Oil rig workers strike

Workers on oil rigs in the North Sea , who have been engaged in a number of strikes over the last year, which began with a series of wildcat strikes, again went on strike for 48 hours in the first week of June. This follows similar strikes in April and May.

850 workers in the Unite union employed by Stork and Sparrows struck on several rigs, accompanied by workers in the RMT union at Stork.

However initially 1,650 workers were due to take part in the strike. Unite failed to call for strike action on the rigs run by Bilfinger, claiming that negotiations were taking place. These negotiations failed to show any result.

When oil rig workers came out on strike last year in wildcat strikes they were united. Initially technicians, crew, scaffolders, and other skilled rig workers  acted together. Official union involvement by Unite and RMT have in fact led to the actions being ensnared in separate negotiations with no united strike action. Instead of increasing the intensity of strike action in a united way the unions have tranquilised the struggle. Unless workers take  grassroots action that unites them across these artificial union barriers then the strikes will end in defeat.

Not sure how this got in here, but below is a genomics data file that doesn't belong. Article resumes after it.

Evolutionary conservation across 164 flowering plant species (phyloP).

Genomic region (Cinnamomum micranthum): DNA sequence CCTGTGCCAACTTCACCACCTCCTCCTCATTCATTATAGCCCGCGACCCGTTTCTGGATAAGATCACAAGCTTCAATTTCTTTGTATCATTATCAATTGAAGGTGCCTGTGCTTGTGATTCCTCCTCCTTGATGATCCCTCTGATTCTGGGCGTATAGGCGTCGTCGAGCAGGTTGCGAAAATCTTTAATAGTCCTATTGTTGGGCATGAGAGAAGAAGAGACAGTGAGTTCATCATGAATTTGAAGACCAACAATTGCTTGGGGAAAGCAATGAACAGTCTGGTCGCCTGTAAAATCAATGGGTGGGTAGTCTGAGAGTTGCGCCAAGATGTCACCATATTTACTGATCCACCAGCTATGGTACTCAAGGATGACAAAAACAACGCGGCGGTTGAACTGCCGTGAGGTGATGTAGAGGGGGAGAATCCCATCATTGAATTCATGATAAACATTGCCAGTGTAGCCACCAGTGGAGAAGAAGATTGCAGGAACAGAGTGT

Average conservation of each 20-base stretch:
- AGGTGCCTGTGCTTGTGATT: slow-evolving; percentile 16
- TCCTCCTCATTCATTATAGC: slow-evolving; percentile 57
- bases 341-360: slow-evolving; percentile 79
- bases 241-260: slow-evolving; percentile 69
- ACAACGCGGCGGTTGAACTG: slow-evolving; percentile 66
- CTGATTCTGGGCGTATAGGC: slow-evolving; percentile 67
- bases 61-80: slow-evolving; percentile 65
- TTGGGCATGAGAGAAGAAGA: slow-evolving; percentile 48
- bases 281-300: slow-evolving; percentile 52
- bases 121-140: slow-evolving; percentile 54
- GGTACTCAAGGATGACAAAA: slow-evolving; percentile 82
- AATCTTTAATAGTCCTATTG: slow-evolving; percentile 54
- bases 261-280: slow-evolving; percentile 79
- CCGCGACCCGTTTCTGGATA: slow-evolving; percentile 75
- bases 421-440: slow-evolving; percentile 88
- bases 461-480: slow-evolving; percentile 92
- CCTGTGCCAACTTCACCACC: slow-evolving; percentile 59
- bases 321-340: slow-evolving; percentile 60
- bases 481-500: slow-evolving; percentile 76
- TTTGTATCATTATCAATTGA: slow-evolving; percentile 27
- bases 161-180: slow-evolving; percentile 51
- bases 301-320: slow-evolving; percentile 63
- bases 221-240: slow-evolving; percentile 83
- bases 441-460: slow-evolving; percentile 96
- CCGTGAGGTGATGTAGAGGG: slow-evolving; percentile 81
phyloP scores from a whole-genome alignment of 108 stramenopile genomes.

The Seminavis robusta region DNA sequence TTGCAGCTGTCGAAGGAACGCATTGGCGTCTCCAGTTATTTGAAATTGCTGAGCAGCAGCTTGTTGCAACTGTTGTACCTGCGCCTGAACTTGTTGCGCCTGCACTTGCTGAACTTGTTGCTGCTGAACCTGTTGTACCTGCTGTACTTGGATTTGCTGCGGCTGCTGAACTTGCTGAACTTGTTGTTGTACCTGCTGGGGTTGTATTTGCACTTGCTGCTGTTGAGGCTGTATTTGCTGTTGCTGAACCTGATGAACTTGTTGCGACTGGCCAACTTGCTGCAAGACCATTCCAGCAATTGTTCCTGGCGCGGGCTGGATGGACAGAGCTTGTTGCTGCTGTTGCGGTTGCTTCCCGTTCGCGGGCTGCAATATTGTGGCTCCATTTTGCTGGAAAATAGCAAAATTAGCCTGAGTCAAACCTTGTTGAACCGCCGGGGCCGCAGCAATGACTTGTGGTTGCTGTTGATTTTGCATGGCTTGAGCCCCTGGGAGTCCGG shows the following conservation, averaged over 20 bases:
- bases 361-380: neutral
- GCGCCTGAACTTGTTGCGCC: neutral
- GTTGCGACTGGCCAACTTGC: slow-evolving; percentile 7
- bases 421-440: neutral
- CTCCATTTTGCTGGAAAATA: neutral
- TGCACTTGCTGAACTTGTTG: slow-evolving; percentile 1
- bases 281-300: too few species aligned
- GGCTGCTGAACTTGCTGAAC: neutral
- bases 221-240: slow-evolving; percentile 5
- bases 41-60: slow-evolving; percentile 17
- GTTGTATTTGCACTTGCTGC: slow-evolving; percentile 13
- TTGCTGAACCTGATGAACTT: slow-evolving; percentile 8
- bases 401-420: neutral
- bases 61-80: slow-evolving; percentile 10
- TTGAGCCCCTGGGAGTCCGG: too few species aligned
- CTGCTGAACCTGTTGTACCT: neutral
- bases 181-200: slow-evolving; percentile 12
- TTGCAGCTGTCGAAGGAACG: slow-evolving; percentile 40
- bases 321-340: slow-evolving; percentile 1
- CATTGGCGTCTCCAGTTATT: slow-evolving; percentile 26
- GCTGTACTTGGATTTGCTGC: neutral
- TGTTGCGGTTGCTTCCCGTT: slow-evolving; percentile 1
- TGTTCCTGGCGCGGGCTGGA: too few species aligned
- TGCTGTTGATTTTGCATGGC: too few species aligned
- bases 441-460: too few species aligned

The strikes have been over pay and conditions, including over rotas, especially over onshore leave. Workers are forced to work three weeks on, three weeks off, which they detest. Workers were demanding an increase above the pay rate set by the Energy Services Agreement (ESA) for 2022. This was meant to rise by 4% but has not been paid. In addition, on some rigs workers must be prepared to work at any time for no additional pay.

The oil rig companies are making huge profits. BP trousered £23 billion in 2022 whilst Shell poured £32 billion into its coffers. TotalEnergies grabbed £16.4 billion in profits.

This is a stark case of capitalist greed where health and safety is flouted and a failure to agree to wage rises has led to an actual wage cut of £7,000 on average for oil workers, who are in one of the most unsafe and dangerous industries.

As more and more workers are forced by necessity to take industrial action, it becomes ever more necessary to create new forms of organisation. These should enable effective and unified struggle, bypassing the union bureaucrats and going beyond the trade unions.